One frequently cited problem of 401(k) plans is that the volatility of the market puts workers at risk of losing their retirement savings at a moment's notice. In order to hedge against this problem, lawmakers tend to argue that safer alternatives, such as defined-benefit plans or 401(k) plans with limited exposure, should be the industry norm. In terms of both approaches, the argument is that the little to no market exposure will ensure worker returns upon retirement. An oft-overlooked consideration, however, is whether the extent of these returns is sufficient to ensure a stable retirement. Generally, safe investments mean lower yields, which in turn must outpace inflation to allow workers to reap even minimal rewards.
In order to offset this problem, another alternative is to utilize 401(k) plans that take on greater risk, but are able to hedge against this risk by diversifying portfolios to allow for investments with longer time-horizons to counter the effects of short-term volatility and provide returns much greater than the rate of inflation. Scott Higbee, a partner at the global private markets firm Partners Group, argues in today's Wall Street Journal for just such an approach:
Meanwhile, more than 50 million Americans rely on 401(k) plans for their retirement that typically are self-managed and restricted to a combination of traditional assets of stocks, bonds and cash. These defined-contribution plans generally don't provide investors with the opportunity to add a range of alternative assets to the mix. Given the current dismal yields on mainstream fixed-income securities, they should.
By opening up the alternative asset option for all investors, the government would allow 401(k) workers a better chance at securing a stable retirement, while minimizing the concomitant risk of such an approach. If this shift in policy were accompanied by a shift in the regulatory scheme to allow fund trustees a certain degree of immunity from alternative-asset related litigation, while preventing these trustees from aggregating risk in a small number of assets, the incentive to diversify into alternative-assets would certainly be extant. If this scheme proved successful, it could provide an impetus for the reconsideration of the defined-benefit system as well, which would save the government billions in public worker costs. Within the confines of a wise regulatory framework, this is an experiment that seems worth any potential costs.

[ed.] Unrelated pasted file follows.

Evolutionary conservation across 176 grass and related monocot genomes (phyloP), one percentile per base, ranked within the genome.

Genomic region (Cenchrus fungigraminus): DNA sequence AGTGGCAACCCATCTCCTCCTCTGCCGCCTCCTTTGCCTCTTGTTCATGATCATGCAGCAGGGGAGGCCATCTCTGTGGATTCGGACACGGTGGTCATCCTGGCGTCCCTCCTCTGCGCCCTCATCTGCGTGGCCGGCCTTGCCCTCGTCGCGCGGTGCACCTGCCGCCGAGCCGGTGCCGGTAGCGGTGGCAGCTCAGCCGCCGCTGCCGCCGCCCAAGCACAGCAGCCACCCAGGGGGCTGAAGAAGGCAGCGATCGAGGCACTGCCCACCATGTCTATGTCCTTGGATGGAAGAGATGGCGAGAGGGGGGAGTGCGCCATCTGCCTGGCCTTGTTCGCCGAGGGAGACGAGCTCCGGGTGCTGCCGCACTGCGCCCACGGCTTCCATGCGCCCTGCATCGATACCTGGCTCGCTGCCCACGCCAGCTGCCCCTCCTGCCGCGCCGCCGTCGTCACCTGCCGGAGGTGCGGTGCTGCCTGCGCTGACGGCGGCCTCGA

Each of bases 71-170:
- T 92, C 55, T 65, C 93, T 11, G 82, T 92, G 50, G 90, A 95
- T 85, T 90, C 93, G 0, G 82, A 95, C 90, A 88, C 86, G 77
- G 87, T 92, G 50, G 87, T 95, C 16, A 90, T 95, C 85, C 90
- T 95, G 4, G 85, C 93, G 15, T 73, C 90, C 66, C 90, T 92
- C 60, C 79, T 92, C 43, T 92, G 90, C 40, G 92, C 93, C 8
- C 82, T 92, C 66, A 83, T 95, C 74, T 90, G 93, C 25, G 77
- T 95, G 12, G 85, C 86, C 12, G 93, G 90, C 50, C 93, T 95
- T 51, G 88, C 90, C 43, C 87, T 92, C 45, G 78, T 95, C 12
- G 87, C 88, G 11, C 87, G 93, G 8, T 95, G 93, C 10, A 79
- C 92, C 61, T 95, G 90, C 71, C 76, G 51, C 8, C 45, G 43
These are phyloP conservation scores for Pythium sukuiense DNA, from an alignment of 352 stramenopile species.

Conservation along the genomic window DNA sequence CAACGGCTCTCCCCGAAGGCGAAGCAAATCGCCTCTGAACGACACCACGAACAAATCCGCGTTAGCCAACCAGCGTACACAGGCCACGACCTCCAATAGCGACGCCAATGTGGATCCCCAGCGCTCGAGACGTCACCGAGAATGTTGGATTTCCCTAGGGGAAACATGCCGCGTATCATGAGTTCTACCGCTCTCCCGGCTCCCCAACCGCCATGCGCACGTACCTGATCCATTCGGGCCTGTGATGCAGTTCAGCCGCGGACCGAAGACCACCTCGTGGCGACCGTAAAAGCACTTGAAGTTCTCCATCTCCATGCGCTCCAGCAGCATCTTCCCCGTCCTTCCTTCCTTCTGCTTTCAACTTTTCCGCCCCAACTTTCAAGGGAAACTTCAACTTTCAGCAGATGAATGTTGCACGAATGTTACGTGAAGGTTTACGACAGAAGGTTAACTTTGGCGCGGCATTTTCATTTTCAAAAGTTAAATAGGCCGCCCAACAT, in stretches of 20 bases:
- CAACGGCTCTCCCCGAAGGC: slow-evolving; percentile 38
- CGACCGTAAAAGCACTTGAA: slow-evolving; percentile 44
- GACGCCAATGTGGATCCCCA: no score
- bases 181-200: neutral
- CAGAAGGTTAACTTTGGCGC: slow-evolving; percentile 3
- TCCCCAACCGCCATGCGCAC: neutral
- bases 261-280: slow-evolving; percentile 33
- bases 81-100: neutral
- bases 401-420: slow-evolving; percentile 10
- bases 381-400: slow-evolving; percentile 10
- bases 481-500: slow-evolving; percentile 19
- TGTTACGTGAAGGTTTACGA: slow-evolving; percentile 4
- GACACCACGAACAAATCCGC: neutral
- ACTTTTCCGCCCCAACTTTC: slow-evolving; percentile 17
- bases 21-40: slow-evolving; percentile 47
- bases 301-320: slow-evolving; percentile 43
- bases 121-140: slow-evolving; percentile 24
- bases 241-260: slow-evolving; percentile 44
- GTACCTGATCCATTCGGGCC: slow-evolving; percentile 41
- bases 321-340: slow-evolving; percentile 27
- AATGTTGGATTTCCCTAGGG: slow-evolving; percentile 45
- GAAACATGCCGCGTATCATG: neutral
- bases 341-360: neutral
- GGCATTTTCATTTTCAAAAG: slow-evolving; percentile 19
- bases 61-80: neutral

Walter Olson, senior fellow at the Cato Institute's Center for Constitutional Studies (and founding editor of PointofLaw), has penned a critical piece on the SEC's new proposed rule to implement a mandate under the Dodd-Frank law that U.S. corporations disclose the ratio between the pay of their chief executive officer and that of their workers.
Floyd Norris, author of the High & Low Finance column for the New York Times, writes about two cases the Supreme Court has decided to hear dealing with fee-shifting in patent infringement cases. The outcomes could potentially deter future, frivolous infringement suits.
For all you interested readers out there, the Harvard Law School Forum on Corporate Governance and Financial Regulation has re-published a memorandum from the Manhattan Institute's 2013 Proxy Season Review.
This annual review analyzes various pre-voting facets of shareholder proposals, such as the types of proposals introduced, who sponsored them, and the rate at which they were introduced, as well as post-voting results. A particular emphasis is placed on proposals involving political spending and lobbying, which have constituted a plurality of all shareholder proposals introduced in 2012 and 2013.
The full text of the 2013 Proxy Report is available here.
Shareholder activism can take various forms. Public pension funds are particularly keen to advance "agenda[s] unrelated to share value" which attempt to "mobilize the power of the capital markets for public purpose" (that's former California state treasurer Phil Angelides speaking).
Public-employee pension funds...have generally been much more likely to sponsor proposals related to social or public-policy issues unrelated to corporate governance or executive compensation--such as those involving the environment, corporate political spending or lobbying, and human rights--than have other shareholders. Social and policy issues have been the focus of only 38 percent of shareholder proposals sponsored by investors generally dating back to 2006 but 64 percent of all shareholder proposals sponsored by state and local employee pension funds.
And public pension funds have been increasingly active, putting forth even more proposals this year than private union funds, traditionally the leading source of shareholder activism.
But mostly just in New York (see charts).
Even CalPERS, despite its vocal commitment to socially responsible investing, has not been anywhere near as active on the proxy front as the New York City and State funds. According to Proxy Monitor, CalPERS' few recent proposals have focused on corporate governance issues with at least an arguable connection to shareholder value. By contrast, the New York funds' proxy agendas are unabashedly social. In addition to going after companies for failing to toe the line on gender identity and the environment, Comptroller DiNapoli, trustee of the $160 billion New York State Common Retirement Fund, has employed the proxy process to harass companies for giving money to Republicans and for lending support to public collective bargaining reform. Among the 119 shareholder proposals the New York City pension funds have sponsored since 2006, 89 have been about "social or policy issues." (Nearly all have been voted down by shareholders.)
Here's the problem. Public pensions' shareholder activism tends to advance a very partisan understanding of taxpayer/shareholder interests, and it politicizes a government function--pension fund management--that should be purely administrative. There's no smoking gun evidence that New York funds' activism have caused the funds to lose value. But using pension funds to advance a social agenda aggrandizes pension policy, which already consumes far too much public attention. The dreamers among us yearn for a time in which public officials may devote their attention exclusively to matters that may yield some benefit to the public, such as how to improve park service, snow removal, or the schools. Pensions, by contrast, should be a minor administrative responsibility guided only by the humble principle of stewardship: don't lose the money, and make a small return with it. Elected comptrollers and treasurers should stick to their knitting. We elect them to collect revenues, not advance social agendas.